If I don’t die before the end of my insurance plan do I get any reimbursement?

Asked by katie.jenkins

5 Answers

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Answered by Paul Ross DipPFS CII(MP&ER), IFA in Bourne, LINCOLNSHIRE
If you're talking about a term assurance plan, unfortunately not. Endowment plans do give you a pay back, though, but are poor value | 01.04.11 @ 08:04
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$commenter.renderDisplayableName() — {comment} | 08.16.17 @ 19:42
Answered by D C, IFA in Bristol, DEVON
Life insurance is something that most of us will be all too happy not to claim! Most policies are purely for protection and, as Paul says, have no surrender or maturity value.

Endowment policies are combined life insurance/savings plans, and are not really very good at either. Whole of life policies are designed as insurance policies with an investment element as part of the insurance structure. These plans can build a (very modest) value. Of course, you cannot outlive such a plan, but you may be able to surrender it and put a small sum in your pocket. | 01.04.11 @ 10:51
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$commenter.renderDisplayableName() — {comment} | 08.16.17 @ 19:42
Answered by Darren Smith, IFA in Basingstoke, HAMPSHIRE
To follow on what David has said on whole of life plans, these often have an additional cost when compared to a standard term assurance policy which goes towards creating the investment element that can provide a surrender value.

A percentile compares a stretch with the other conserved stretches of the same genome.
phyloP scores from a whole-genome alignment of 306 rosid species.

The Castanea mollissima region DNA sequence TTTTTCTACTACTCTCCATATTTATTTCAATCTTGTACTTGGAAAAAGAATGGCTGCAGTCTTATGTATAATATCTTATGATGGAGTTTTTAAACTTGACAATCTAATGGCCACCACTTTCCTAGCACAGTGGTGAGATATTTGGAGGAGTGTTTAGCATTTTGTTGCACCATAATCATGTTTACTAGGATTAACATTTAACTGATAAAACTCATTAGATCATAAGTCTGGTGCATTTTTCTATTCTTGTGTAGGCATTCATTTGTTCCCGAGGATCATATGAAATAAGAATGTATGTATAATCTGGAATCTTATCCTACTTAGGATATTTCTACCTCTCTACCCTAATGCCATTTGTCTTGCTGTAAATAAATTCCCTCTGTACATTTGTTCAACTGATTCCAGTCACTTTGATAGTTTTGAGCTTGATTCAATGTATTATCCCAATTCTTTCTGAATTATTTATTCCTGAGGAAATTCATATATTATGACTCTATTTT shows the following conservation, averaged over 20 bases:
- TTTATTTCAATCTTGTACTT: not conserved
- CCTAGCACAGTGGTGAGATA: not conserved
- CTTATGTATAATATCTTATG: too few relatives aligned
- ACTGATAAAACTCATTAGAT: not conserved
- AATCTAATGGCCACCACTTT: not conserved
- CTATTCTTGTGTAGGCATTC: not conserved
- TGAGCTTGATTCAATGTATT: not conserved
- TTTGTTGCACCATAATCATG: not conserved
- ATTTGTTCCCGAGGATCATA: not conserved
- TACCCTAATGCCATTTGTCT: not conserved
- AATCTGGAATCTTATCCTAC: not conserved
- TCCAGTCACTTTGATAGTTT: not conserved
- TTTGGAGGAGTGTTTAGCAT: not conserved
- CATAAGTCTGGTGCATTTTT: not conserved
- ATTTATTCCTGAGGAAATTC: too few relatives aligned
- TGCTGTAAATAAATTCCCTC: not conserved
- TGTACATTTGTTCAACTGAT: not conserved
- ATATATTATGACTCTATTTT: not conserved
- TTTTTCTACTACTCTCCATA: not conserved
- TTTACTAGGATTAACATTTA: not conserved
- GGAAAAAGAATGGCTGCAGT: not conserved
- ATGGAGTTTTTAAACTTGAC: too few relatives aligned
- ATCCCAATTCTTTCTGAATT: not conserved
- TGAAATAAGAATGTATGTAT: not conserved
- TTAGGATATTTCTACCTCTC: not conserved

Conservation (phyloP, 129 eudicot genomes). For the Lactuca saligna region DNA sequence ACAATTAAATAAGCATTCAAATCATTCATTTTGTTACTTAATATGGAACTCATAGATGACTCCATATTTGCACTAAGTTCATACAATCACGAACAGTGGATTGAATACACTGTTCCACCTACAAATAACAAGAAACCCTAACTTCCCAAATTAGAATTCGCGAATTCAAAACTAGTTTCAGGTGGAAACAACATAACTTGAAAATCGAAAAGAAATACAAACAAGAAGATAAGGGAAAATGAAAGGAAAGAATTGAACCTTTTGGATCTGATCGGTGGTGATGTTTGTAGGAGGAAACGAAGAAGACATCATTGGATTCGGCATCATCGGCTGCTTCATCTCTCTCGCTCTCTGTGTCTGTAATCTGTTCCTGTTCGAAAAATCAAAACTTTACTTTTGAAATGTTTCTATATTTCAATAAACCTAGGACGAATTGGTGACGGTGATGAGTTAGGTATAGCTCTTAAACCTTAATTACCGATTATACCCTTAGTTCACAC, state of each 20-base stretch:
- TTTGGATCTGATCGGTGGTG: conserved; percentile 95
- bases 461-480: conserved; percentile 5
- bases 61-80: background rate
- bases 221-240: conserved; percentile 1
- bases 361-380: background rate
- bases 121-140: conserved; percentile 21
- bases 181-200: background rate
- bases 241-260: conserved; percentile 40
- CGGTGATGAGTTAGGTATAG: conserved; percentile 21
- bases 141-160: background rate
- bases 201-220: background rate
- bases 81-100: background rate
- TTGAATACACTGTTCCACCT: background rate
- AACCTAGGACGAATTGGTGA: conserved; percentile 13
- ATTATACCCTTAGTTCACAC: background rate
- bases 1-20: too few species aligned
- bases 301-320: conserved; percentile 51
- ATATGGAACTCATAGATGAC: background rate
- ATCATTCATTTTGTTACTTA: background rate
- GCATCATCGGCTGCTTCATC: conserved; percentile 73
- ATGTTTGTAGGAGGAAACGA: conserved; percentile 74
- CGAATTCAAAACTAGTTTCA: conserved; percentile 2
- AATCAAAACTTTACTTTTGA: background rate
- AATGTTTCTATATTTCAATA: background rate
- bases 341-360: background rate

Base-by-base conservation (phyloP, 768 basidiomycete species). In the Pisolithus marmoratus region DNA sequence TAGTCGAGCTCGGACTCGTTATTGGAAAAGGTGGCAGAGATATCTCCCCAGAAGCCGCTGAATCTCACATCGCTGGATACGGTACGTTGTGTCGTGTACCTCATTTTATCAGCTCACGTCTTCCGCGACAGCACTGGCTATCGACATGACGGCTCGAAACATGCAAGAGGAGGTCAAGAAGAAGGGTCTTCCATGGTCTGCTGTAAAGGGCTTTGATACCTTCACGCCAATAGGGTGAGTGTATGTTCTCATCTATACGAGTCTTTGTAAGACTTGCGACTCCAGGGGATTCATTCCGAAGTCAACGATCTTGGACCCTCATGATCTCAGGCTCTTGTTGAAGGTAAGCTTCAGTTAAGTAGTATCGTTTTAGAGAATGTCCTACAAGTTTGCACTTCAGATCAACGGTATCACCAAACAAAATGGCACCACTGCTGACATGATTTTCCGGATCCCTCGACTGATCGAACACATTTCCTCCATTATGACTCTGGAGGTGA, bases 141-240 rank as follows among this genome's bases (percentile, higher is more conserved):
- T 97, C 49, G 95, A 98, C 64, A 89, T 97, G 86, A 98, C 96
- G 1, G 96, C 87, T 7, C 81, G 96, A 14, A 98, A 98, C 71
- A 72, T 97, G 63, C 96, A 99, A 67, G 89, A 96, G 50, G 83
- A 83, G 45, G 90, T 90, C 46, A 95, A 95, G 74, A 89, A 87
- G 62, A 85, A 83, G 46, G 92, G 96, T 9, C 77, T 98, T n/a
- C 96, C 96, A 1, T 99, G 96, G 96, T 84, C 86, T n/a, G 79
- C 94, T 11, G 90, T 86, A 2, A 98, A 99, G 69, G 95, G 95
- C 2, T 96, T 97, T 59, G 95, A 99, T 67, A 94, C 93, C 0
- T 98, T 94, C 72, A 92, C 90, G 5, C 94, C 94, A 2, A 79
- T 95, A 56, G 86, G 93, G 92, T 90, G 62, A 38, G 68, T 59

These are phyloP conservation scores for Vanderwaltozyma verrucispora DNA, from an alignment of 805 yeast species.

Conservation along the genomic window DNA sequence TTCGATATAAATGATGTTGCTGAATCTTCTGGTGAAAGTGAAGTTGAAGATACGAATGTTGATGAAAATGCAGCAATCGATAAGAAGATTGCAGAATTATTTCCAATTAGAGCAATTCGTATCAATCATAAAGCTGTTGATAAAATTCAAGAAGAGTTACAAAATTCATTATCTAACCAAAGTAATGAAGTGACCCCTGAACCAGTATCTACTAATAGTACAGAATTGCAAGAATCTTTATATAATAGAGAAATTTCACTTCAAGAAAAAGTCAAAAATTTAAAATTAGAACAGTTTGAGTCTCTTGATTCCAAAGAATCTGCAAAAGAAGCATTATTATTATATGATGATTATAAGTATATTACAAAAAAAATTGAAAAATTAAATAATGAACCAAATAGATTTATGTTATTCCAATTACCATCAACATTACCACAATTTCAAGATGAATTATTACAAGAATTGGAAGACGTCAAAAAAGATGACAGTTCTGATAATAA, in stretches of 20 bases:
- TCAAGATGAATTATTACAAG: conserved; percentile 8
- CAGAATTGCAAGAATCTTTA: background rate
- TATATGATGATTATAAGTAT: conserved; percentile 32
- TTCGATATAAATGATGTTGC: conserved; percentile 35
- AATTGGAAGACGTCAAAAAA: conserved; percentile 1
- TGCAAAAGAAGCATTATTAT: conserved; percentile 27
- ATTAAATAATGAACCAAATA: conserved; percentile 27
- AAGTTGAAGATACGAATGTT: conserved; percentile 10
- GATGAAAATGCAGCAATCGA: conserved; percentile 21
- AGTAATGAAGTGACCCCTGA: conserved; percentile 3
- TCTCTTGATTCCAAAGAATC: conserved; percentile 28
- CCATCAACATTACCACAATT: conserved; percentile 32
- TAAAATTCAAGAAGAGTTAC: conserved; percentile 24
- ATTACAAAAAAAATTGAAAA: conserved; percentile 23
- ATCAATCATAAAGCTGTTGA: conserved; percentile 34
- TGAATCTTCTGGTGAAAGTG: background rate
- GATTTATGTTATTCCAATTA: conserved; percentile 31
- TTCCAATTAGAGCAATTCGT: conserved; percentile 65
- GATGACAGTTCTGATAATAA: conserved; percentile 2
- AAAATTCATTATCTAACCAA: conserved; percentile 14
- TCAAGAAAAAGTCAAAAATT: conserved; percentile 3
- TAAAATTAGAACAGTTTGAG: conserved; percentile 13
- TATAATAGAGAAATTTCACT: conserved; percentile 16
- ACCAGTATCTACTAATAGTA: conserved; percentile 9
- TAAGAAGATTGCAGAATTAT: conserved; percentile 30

this is one of the reasons that term cover is cheaper. you will be able to find out what type of policy you have from the initial paperwork you were issued and this will also confirm what happens if you stop payments and if there is any surrender (or cash in) value. | 01.04.11 @ 12:38
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$commenter.renderDisplayableName() — {comment} | 08.16.17 @ 19:42
Answered by John Stirling, IFA in Saffron Walden, ESSEX
Short answer, no.

Long answer; think of pure term insurance (the most common type of life cover, and the cheapest) as a bit like car insurance. If you don't have an accident you don't expect to get any of your premium back.

If you don't make a claim during the policy period (i.e. you survive) then your premiums are being used to help fund claims from those individuals who have died. If you had died and made a claim it would have been long before you paid enough to fund that claim from your premiums, so other insured lives would have been contributing towards your claim with their premiums.

This concept of subsidy is the basis of insurance, and is why we have insurance at all - you are sharing the financial risk of your death amongst all the others who are insured with the same company as you.

This risk is then 'reinsurered' to ensure that there is enough money around to pay claims even if your insurance company doesn't have deep enough pockets for the risk.

It is a complex market, which can effectively just be ignored, because the insurance company is offering a simple guaranteed premium, however the downside is you do not share in the profits of the life fund either, so no payout if your survive. | 01.04.11 @ 13:08
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$commenter.renderDisplayableName() — {comment} | 08.16.17 @ 19:42
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Answered by jesicaaniston
David was right. The life insurance company should discuss you those things before purchasing the insurance plan.

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Jesica @ http://www.lifeinsurancequotes.org.uk/ | 08.03.12 @ 09:18
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$commenter.renderDisplayableName() — {comment} | 08.16.17 @ 19:42
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Answered by

Paul Ross DipPFS CII(MP&ER)
Paul Ross DipPFS CII(MP&ER), IFA in Bourne, LINCOLNSHIRE

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